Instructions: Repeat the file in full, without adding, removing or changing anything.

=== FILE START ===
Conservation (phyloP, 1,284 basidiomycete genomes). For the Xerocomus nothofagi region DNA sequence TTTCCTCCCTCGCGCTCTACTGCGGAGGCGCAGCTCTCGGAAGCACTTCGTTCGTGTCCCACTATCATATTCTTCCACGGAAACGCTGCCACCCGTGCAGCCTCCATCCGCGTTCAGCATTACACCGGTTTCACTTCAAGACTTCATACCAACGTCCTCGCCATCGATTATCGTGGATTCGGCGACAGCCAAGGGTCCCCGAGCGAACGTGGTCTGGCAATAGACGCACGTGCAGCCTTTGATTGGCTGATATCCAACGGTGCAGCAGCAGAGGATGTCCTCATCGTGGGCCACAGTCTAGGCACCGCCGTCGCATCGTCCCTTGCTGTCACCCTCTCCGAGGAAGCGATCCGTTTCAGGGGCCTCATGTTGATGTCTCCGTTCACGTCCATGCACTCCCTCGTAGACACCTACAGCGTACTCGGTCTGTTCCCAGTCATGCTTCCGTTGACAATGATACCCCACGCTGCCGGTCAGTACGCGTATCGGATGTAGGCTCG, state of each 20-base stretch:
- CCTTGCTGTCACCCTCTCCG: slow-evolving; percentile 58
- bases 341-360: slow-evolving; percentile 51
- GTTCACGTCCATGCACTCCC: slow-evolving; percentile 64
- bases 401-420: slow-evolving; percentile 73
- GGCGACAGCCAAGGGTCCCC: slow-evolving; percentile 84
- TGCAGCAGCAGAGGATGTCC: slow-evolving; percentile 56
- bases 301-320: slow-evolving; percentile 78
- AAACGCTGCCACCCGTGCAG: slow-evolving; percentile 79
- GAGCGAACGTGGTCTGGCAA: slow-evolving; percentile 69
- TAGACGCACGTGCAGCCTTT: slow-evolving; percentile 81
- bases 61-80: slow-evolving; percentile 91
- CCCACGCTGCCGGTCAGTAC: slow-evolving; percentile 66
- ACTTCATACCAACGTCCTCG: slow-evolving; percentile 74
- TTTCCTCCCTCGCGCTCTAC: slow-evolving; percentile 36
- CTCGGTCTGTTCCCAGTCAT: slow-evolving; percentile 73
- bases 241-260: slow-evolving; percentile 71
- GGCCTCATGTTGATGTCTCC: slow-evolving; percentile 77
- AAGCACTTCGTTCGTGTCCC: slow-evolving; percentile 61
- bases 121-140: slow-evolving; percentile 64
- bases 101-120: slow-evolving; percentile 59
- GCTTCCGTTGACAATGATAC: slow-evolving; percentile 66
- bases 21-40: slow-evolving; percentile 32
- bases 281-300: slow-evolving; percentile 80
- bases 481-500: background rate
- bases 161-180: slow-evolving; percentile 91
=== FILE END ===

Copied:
Conservation (phyloP, 1,284 basidiomycete genomes). For the Xerocomus nothofagi region DNA sequence TTTCCTCCCTCGCGCTCTACTGCGGAGGCGCAGCTCTCGGAAGCACTTCGTTCGTGTCCCACTATCATATTCTTCCACGGAAACGCTGCCACCCGTGCAGCCTCCATCCGCGTTCAGCATTACACCGGTTTCACTTCAAGACTTCATACCAACGTCCTCGCCATCGATTATCGTGGATTCGGCGACAGCCAAGGGTCCCCGAGCGAACGTGGTCTGGCAATAGACGCACGTGCAGCCTTTGATTGGCTGATATCCAACGGTGCAGCAGCAGAGGATGTCCTCATCGTGGGCCACAGTCTAGGCACCGCCGTCGCATCGTCCCTTGCTGTCACCCTCTCCGAGGAAGCGATCCGTTTCAGGGGCCTCATGTTGATGTCTCCGTTCACGTCCATGCACTCCCTCGTAGACACCTACAGCGTACTCGGTCTGTTCCCAGTCATGCTTCCGTTGACAATGATACCCCACGCTGCCGGTCAGTACGCGTATCGGATGTAGGCTCG, state of each 20-base stretch:
- CCTTGCTGTCACCCTCTCCG: slow-evolving; percentile 58
- bases 341-360: slow-evolving; percentile 51
- GTTCACGTCCATGCACTCCC: slow-evolving; percentile 64
- bases 401-420: slow-evolving; percentile 73
- GGCGACAGCCAAGGGTCCCC: slow-evolving; percentile 84
- TGCAGCAGCAGAGGATGTCC: slow-evolving; percentile 56
- bases 301-320: slow-evolving; percentile 78
- AAACGCTGCCACCCGTGCAG: slow-evolving; percentile 79
- GAGCGAACGTGGTCTGGCAA: slow-evolving; percentile 69
- TAGACGCACGTGCAGCCTTT: slow-evolving; percentile 81
- bases 61-80: slow-evolving; percentile 91
- CCCACGCTGCCGGTCAGTAC: slow-evolving; percentile 66
- ACTTCATACCAACGTCCTCG: slow-evolving; percentile 74
- TTTCCTCCCTCGCGCTCTAC: slow-evolving; percentile 36
- CTCGGTCTGTTCCCAGTCAT: slow-evolving; percentile 73
- bases 241-260: slow-evolving; percentile 71
- GGCCTCATGTTGATGTCTCC: slow-evolving; percentile 77
- AAGCACTTCGTTCGTGTCCC: slow-evolving; percentile 61
- bases 121-140: slow-evolving; percentile 64
- bases 101-120: slow-evolving; percentile 59
- GCTTCCGTTGACAATGATAC: slow-evolving; percentile 66
- bases 21-40: slow-evolving; percentile 32
- bases 281-300: slow-evolving; percentile 80
- bases 481-500: background rate
- bases 161-180: slow-evolving; percentile 91